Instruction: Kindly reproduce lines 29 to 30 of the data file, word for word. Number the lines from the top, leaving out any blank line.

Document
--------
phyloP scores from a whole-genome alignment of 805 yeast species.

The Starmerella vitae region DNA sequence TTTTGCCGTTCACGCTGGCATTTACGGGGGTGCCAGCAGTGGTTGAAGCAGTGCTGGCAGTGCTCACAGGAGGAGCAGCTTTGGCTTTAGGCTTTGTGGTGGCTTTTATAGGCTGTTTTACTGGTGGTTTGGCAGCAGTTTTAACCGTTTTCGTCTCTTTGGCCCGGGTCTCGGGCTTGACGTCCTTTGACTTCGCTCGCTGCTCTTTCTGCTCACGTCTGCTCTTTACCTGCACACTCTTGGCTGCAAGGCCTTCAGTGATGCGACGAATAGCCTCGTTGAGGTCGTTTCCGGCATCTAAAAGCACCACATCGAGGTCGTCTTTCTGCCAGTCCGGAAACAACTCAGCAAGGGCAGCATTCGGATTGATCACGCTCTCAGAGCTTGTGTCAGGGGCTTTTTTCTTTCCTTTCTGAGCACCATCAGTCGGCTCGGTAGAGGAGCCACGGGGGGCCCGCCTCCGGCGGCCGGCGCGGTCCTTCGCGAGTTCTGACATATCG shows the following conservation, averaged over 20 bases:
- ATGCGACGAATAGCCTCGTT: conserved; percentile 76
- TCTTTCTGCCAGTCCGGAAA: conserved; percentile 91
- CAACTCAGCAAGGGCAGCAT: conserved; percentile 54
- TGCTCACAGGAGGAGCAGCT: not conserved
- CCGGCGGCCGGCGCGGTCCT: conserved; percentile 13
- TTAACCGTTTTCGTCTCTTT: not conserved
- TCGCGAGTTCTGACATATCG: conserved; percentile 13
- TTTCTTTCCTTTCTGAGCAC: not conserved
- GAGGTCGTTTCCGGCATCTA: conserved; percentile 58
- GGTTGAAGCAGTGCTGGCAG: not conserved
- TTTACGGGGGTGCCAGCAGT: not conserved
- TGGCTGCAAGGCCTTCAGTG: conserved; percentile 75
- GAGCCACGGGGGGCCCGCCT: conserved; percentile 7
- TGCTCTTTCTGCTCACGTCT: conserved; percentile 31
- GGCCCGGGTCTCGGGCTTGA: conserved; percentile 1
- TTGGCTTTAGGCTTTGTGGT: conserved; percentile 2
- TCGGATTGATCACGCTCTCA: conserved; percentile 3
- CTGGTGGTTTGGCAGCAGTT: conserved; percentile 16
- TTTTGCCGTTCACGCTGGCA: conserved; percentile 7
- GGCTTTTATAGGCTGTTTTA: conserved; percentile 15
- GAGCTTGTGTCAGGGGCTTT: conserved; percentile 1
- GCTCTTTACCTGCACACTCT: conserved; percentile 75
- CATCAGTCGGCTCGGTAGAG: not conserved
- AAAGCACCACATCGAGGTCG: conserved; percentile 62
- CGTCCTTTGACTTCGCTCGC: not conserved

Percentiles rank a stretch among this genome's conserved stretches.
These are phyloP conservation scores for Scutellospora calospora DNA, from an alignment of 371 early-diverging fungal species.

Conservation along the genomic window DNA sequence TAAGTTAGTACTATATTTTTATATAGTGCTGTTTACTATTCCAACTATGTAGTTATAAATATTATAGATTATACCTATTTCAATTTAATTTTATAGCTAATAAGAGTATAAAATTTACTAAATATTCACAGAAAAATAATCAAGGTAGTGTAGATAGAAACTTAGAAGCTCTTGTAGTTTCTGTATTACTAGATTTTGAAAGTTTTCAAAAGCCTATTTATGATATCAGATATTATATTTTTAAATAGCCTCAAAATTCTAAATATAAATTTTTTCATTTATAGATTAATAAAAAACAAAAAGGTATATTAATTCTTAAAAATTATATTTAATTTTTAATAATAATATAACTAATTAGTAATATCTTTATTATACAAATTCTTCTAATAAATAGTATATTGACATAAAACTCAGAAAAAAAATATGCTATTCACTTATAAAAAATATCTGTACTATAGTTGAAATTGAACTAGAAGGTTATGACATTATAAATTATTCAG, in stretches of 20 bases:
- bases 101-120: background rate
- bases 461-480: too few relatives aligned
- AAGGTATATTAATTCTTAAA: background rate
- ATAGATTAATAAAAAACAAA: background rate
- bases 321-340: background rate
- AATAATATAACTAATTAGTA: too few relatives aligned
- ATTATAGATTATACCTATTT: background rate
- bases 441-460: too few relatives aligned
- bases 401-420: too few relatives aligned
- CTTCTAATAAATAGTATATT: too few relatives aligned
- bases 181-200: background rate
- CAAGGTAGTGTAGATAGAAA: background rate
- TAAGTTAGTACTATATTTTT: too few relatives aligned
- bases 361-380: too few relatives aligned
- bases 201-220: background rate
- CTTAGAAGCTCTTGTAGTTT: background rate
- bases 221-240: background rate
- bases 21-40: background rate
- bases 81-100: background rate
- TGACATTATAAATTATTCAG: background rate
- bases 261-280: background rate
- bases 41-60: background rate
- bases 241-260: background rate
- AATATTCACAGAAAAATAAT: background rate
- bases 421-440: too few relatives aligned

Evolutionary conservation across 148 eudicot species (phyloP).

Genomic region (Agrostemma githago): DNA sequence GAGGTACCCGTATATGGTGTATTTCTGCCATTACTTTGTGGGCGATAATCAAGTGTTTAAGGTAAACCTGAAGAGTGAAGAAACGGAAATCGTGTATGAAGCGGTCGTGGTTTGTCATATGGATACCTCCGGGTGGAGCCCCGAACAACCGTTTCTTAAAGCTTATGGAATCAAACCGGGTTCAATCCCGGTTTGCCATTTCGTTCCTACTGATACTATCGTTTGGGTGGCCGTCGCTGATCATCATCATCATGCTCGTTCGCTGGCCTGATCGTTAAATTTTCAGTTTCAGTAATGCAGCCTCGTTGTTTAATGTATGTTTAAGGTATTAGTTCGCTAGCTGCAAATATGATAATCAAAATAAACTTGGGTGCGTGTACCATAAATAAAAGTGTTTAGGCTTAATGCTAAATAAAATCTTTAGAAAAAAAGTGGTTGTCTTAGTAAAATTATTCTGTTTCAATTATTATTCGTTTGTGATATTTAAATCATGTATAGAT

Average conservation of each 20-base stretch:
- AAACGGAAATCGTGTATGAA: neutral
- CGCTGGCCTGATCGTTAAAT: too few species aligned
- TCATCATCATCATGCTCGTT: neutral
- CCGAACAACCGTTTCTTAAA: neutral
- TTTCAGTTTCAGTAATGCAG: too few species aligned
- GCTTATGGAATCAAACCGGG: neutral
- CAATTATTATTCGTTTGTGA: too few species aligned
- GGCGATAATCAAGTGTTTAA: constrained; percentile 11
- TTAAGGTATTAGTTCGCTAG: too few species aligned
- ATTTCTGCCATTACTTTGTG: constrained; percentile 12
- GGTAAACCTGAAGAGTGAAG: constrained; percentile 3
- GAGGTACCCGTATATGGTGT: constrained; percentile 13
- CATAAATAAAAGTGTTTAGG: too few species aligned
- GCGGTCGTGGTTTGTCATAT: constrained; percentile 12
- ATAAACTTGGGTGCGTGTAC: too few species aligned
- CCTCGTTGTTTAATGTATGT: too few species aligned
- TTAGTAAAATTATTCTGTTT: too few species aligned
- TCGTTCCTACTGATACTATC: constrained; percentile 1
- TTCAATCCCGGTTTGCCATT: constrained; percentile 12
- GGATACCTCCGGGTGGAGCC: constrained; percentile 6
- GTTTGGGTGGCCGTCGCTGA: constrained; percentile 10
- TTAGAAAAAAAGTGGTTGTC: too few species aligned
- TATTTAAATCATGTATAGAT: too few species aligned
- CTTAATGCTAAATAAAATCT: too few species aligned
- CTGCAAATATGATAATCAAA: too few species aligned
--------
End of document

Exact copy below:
These are phyloP conservation scores for Scutellospora calospora DNA, from an alignment of 371 early-diverging fungal species.

Conservation along the genomic window DNA sequence TAAGTTAGTACTATATTTTTATATAGTGCTGTTTACTATTCCAACTATGTAGTTATAAATATTATAGATTATACCTATTTCAATTTAATTTTATAGCTAATAAGAGTATAAAATTTACTAAATATTCACAGAAAAATAATCAAGGTAGTGTAGATAGAAACTTAGAAGCTCTTGTAGTTTCTGTATTACTAGATTTTGAAAGTTTTCAAAAGCCTATTTATGATATCAGATATTATATTTTTAAATAGCCTCAAAATTCTAAATATAAATTTTTTCATTTATAGATTAATAAAAAACAAAAAGGTATATTAATTCTTAAAAATTATATTTAATTTTTAATAATAATATAACTAATTAGTAATATCTTTATTATACAAATTCTTCTAATAAATAGTATATTGACATAAAACTCAGAAAAAAAATATGCTATTCACTTATAAAAAATATCTGTACTATAGTTGAAATTGAACTAGAAGGTTATGACATTATAAATTATTCAG, in stretches of 20 bases: